Yamaha has just stunned the Intermot show, taking the wraps off this totally unexpected, three-cylinder, crossplane crank, seemingly middleweight engine. Currently the equivalent of a concept car, there's little firm detail attached to the motor aside from the above, but this thing seriously has the potential to utterly break the Japanese sportsbike mold. The crossplane crank currently employed ...
Yamaha has just stunned the Intermot show, taking the wraps off this totally unexpected, three-cylinder, crossplane crank, seemingly middleweight engine. Currently the equivalent of a concept car, there's little firm detail attached to the motor aside from the above, but this thing seriously has the potential to utterly break the Japanese sportsbike mold.
The crossplane crank currently employed in the M1 MotoGP and R1 superbikes is said to enhance the connection between rider and rear tire by eliminating inertial torque.
Inline three-cylinder engines, as used by the Triumph Daytona 675 and MV Agusta F3, bring together the power of a four and the flexibility of a twin. They’re sort of a killer app in the 600-ish world, making that capacity far more useable and rewarding.
Officially, Yamaha has very little to say of this new motor beyond theory. Here’s a bad translation:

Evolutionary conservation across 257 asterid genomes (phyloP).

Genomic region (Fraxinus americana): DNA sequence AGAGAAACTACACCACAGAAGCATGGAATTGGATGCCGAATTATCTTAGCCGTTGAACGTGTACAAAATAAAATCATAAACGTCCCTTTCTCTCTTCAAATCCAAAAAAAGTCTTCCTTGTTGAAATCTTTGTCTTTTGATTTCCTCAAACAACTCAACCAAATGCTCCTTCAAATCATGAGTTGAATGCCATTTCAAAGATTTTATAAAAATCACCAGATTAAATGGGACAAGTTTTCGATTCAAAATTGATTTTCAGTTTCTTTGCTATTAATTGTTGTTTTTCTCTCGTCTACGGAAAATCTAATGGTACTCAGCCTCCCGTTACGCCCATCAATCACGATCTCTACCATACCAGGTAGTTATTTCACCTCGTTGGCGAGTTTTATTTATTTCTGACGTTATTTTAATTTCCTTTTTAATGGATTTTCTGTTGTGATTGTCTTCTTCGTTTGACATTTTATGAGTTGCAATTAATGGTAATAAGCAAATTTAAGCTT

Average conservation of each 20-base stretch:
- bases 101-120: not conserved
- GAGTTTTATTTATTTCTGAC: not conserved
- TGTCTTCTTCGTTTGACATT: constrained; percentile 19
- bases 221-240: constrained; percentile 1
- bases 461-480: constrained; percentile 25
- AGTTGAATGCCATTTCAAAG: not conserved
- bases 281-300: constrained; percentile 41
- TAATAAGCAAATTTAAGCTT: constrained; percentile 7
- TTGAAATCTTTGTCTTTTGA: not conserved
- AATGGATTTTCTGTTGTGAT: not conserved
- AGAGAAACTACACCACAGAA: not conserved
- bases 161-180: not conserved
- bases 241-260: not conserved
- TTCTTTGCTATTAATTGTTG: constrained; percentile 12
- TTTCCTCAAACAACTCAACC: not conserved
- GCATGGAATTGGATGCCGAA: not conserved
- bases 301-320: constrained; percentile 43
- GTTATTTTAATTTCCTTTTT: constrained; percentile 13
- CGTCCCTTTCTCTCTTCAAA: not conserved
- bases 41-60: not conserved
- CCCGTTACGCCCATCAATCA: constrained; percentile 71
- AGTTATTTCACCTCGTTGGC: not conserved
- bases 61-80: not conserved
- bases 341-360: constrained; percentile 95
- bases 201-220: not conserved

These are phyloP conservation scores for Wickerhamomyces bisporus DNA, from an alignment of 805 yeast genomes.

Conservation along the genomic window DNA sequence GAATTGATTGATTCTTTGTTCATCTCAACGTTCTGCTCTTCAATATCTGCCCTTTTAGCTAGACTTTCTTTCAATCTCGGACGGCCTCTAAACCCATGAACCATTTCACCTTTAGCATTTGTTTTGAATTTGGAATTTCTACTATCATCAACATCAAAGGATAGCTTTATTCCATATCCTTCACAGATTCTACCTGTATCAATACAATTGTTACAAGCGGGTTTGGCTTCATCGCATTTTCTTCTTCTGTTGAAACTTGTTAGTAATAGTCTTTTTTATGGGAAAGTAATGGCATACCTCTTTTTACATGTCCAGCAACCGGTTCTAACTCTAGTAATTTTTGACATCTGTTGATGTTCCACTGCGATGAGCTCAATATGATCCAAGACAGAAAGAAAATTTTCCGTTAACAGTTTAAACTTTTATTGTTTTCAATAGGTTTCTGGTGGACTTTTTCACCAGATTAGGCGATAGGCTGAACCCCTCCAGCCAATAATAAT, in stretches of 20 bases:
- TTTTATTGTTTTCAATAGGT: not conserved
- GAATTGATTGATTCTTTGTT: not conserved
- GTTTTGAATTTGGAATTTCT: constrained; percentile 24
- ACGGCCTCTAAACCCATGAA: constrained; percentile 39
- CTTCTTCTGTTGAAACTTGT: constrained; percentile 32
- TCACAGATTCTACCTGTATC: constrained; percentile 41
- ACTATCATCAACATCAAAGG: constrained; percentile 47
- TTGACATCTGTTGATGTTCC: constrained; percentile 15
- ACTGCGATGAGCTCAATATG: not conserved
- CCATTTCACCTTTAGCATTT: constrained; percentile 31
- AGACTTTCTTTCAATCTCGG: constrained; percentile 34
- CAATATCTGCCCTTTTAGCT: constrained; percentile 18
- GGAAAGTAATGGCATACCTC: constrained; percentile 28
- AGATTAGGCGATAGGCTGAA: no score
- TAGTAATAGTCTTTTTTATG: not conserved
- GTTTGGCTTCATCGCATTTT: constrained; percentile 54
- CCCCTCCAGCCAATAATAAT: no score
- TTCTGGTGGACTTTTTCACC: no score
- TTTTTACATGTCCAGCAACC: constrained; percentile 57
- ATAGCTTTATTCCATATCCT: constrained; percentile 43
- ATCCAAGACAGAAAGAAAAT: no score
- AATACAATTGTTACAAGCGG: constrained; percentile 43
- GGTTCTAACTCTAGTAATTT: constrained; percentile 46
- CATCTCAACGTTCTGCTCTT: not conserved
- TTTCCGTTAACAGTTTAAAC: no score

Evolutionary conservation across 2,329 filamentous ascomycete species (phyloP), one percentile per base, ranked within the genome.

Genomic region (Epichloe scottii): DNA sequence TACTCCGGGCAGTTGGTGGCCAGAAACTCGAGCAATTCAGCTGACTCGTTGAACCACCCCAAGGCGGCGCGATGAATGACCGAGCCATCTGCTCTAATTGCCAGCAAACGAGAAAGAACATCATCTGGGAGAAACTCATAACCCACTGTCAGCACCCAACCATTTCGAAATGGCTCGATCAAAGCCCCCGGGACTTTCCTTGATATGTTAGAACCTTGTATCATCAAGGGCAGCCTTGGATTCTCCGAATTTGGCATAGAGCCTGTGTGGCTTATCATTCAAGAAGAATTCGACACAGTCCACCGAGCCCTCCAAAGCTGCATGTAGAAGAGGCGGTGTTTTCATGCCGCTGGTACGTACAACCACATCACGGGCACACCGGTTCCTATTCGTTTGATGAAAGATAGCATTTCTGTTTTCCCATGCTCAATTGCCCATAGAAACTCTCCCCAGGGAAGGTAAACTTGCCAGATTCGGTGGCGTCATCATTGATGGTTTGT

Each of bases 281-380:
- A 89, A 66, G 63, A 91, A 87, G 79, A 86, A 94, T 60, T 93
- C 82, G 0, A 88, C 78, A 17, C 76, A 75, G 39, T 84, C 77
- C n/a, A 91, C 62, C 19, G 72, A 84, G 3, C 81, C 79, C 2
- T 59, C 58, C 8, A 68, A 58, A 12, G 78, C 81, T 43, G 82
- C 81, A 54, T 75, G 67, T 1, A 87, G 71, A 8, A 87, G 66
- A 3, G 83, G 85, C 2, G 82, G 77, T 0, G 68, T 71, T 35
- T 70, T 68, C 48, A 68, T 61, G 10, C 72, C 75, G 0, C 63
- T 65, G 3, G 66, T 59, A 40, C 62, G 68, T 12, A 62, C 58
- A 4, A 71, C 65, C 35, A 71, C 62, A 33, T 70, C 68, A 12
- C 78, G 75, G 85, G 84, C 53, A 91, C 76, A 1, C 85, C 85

"Yamaha: Engineering and Philosophy
The near future is the concrete representation of three philosophical concepts for Yamaha role in the development of models for generations of pilots of the twenty first century. First of all, the bike is much more than a means of transport is a means to get a sense of satisfaction and fullness. Yamaha calls this philosophy "Jinki Kanno", a thought that made it possible, in the last fifty years, the study and implementation of highly innovative motion as XT500 in the '70s, '80s FZ750, R1 in the 90s and the first lady of MotoGP YZR-M1 today.
The second concept that has helped to make every single model Yamaha is the philosophy of GENESIS, which considers the motion as a living organism, constantly evolving. Yamaha considers each component as part of a whole, and the designs by thinking in relation to all other elements, in a report of the organic type. In this way, Yamaha is able to create a sense of unity between the rider and his bike. Genesis philosophy has enabled the creation of models that speak directly to the hearts and minds of the pilots.
The last concept, after Jinki Kanno and Genesis, is the application of innovative technologies for the electronic management, designed to enhance the driving experience from all points of view. Electronic technologies have been developed considering the human perception and sensitivity, to enhance the bond between rider and machine, thus forming a copro unique.
The concept model on display is a visual interpretation of the perfect balance between the three concepts: Jinki Kanno can be seen in the enthusiasm and the pleasure of driving the new three-cylinder engine give the bike of the future; Genesis is perceived in the cables that connecting the different elements such as the nervous system of a living organism, and GENICH occurs in the immediate throttle response, thanks to the new electronic engine management system."
Here's a link to the gallery.